Statewide tax cuts remain on the table for later this year despite a recent budget deal between Gov. Gretchen Whitmer and lawmakers for the state’s coming fiscal year that keeps present tax rates.
Whitmer’s administration and lawmakers dropped tax cuts from negotiations as they neared a self-imposed July 1 deadline for a final budget agreement. As the state’s balance sheet carries $7 billion in surpluses and one-time federal pandemic relief funds, the two sides are now expected to return to discussions about both tax cuts and more supplemental spending.
“I am cautiously optimistic that, at some point, some sort of tax cut will happen,” said Amanda Fisher, director of the Michigan office of the National Federation of Independent Businesses. “They left a lot of money still on the table.”
This spring, Republican legislators who control the House and Senate passed tax-cut plans that Whitmer promptly vetoed. Whitmer has been pushing more modest, targeted tax cuts.
The $2.6 billion plan that the GOP passed in May would have reduced the state’s personal income tax rate from the present 4.25 percent to 4 percent and increased individual tax exemptions. The Republican plan also would have raised the state’s earned income tax credit from 6 percent to 20 percent of the federal credit, a change that Whitmer has supported.
In a competing proposal, Whitmer seeks to triple the earned income tax credit, pause the state’s gas tax, reduce taxes on public pensions, and provide $500 in inflation tax-relief checks. Speaking this week in Grand Rapids, Whitmer said she hopes to extend the bipartisanship with legislators on the budget to tax cuts. She said she would “love to get it done by Labor Day, but I’m not going to put a phony timeline on it.”
“There’s a lot of negotiation ahead, but we have signaled that we’re all interested in giving people some inflationary relief right now. My goal is to make it so it can translate quickly. I’m not interested in something that’s going to happen next year. People need help now and we’ve got the resources to do it,” Whitmer said. “We are in a position where we could provide some relief. I’m eager to do it. I’ve proposed a number of ways to do it. The Legislature has some ideas about how to do it. We just need to get to the table and try to hash those out.”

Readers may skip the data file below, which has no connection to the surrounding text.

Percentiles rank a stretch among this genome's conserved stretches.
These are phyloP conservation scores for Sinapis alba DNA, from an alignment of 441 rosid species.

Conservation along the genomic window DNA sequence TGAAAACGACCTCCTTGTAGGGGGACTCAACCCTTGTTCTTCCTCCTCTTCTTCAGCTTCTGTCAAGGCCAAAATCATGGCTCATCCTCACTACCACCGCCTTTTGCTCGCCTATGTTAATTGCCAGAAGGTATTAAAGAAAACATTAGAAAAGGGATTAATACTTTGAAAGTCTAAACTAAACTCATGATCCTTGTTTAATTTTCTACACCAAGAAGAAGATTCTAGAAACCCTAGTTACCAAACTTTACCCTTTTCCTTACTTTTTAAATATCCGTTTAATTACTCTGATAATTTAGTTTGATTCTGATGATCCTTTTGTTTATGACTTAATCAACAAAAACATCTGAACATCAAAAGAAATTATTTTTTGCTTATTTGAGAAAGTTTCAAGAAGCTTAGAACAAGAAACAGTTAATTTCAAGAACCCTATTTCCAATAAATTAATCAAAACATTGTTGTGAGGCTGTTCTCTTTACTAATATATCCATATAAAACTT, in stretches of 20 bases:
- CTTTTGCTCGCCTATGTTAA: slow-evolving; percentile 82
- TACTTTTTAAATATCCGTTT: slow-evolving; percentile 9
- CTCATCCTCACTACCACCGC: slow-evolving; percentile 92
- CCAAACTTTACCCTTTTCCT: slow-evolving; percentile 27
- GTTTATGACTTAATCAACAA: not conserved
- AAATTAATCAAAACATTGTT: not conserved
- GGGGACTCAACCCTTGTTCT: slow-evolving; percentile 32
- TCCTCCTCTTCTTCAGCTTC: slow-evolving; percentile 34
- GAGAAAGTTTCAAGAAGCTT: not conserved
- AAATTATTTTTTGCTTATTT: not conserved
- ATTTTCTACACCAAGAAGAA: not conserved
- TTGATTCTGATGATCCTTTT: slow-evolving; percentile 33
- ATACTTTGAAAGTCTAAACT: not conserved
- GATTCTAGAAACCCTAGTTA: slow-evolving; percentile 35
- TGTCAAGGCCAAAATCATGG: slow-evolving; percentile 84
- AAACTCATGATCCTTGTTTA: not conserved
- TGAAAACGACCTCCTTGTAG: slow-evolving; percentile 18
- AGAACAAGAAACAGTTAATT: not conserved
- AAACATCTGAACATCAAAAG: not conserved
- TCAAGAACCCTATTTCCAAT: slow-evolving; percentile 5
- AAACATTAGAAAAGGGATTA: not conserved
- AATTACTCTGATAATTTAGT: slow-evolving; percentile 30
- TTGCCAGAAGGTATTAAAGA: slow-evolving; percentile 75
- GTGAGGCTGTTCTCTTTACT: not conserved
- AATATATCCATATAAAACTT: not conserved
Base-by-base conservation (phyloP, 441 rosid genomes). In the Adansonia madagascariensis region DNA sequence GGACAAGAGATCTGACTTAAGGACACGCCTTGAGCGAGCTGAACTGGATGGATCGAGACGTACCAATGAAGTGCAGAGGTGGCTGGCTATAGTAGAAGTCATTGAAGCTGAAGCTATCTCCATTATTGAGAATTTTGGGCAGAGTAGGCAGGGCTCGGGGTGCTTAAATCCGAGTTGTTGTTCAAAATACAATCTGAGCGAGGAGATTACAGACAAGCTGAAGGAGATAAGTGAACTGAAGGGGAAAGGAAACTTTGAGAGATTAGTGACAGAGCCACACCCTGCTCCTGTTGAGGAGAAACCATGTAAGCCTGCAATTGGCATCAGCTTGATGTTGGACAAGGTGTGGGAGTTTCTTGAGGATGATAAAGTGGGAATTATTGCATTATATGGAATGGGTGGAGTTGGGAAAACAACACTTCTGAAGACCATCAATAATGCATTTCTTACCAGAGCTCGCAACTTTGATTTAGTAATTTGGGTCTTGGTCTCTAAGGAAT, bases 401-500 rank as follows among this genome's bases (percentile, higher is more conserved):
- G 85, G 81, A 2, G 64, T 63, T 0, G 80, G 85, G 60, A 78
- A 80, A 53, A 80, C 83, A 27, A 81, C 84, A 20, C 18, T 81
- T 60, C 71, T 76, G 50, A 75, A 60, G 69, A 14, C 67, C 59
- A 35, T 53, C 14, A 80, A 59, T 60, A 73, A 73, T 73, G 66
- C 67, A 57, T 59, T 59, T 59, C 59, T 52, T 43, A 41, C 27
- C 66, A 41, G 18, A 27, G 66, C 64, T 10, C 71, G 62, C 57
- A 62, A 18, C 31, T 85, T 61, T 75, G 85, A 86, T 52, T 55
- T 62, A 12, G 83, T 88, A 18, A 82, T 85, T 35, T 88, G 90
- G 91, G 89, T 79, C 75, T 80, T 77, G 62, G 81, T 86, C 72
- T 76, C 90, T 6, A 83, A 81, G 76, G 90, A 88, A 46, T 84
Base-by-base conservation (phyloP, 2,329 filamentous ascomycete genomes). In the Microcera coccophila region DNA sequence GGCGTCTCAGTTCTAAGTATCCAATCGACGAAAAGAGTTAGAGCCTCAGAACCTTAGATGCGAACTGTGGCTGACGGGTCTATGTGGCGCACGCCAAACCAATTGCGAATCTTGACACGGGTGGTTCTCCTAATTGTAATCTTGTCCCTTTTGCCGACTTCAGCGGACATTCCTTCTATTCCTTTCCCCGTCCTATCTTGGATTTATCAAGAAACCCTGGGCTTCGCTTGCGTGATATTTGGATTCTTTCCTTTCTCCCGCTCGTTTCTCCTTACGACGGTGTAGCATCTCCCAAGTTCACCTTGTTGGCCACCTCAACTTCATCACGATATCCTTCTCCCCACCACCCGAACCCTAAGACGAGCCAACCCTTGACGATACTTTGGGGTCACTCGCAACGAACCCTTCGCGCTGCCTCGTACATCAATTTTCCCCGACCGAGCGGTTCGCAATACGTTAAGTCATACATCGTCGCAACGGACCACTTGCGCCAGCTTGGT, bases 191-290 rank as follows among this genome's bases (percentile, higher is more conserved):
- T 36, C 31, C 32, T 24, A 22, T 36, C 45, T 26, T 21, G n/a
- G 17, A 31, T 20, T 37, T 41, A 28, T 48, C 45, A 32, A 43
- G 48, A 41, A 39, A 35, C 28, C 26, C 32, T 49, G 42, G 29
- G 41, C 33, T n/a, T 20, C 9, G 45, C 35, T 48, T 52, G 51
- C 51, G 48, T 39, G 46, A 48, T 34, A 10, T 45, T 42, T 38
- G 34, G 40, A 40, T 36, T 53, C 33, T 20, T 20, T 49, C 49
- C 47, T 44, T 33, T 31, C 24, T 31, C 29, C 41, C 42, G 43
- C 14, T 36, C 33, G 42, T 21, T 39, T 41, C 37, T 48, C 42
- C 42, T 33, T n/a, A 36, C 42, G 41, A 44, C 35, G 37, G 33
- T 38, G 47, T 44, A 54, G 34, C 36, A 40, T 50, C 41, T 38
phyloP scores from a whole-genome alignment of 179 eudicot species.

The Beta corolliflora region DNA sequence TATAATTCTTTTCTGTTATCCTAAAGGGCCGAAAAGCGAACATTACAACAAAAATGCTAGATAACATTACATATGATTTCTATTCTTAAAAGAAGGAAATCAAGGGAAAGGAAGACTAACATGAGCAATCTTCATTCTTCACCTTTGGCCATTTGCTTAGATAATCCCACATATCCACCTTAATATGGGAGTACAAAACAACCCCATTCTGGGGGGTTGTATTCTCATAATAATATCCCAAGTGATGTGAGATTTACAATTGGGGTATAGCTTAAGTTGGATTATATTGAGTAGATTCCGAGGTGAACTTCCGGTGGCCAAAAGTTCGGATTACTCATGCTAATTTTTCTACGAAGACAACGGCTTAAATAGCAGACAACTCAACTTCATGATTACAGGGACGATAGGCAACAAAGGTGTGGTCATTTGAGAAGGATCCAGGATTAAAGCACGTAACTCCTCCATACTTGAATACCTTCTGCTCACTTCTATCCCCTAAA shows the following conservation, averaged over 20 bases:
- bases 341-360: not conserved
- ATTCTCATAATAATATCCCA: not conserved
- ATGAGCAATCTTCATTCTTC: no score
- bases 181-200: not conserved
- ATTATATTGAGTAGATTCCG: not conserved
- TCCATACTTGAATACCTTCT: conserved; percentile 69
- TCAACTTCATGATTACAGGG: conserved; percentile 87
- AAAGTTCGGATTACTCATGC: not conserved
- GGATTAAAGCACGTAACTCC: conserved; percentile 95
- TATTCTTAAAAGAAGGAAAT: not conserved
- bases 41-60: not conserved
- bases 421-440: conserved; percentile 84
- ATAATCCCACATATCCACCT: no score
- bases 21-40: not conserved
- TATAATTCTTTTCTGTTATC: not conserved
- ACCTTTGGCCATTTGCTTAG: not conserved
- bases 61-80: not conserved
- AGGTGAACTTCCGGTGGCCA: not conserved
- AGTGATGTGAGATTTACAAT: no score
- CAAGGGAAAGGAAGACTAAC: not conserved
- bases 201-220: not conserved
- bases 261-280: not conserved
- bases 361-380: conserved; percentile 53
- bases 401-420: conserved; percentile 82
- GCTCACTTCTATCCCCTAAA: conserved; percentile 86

“My door is open,” Whitmer added. “I’m eager to get to the table and get that started.”
Whether tax cuts actually get done this year depends on how much Whitmer and Republican lawmakers are willing to compromise from their set positions, said Wendy Block, vice president for advocacy and member engagement at the Michigan Chamber of Commerce.
Block believes chances are still good for some form of a tax-cut plan later this year. The $7 billion on the state’s balance sheet “leaves a lot of room leftover for discussion about tax cuts, and I think that is primarily the intention,” Block said.
“The next step seems to be working to find consensus on allocating these dollars and what source of tax cuts can be funded. Certainly there are competing proposals. The governor has hers and the Legislature has theirs, and they’re going to have to work to come to the middle on these things, and not everything can be funded,” she said. “You can see how this is going to be a delicate balance and a delicate dance moving forward. Everyone has to walk away feeling like they won something, but any tax cut comes with a fairly significant price tag attached.”
The Small Business Association of Michigan favors reducing the personal income tax that many small business owners pay on the income from their business rather than the state’s corporate income tax. SBAM also supports an increase of the earned income tax credit.
“We are hopeful that a real tax cut can still happen, though the veto of the modest decrease in the individual income tax rate was discouraging,” CEO Brian Calley wrote in an email to MiBiz.
“I am hopeful, though it is difficult to see a pathway to a permanent tax cut given the governor’s reaction to a modest reduction in the income tax rate,” Calley said. “Leaving $7 billion unspent means that there is an agreement to try to do something, though I’ve not seen any evidence that the governor is willing to entertain a permanent tax cut yet.”
The NFIB also supports reducing the personal income tax and corporate income tax, Fox said.
As well, several business organizations back raising the earned income credit.
The Michigan Chamber believes raising the earned income tax credit for low-income workers would provide an incentive for people who left the labor force during the pandemic to return, Block said.
“We obviously need a bump in the labor force participation rate here in Michigan,” she said, noting that the rate remains below pre-pandemic levels. “There are too many people that remain on the sidelines and this seems to be one of just a few meaningful solutions to incentivize work out there.”
Business groups also would like to see a repeal of the state’s personal property tax on commercial property that they see as complicated and burdensome.
However, complicating any potential elimination of the personal property tax is replacing lost revenue for local municipalities. Block doesn’t see lawmakers addressing the PPT until next year with the start of a new legislative session.
“The realist in me says the personal property tax might be the easiest of those,” Fox said. “From a business perspective, that might make the most sense and get you the most bang for your buck because that will encompass a lot of those smaller businesses, and some of the biggest businesses, too.”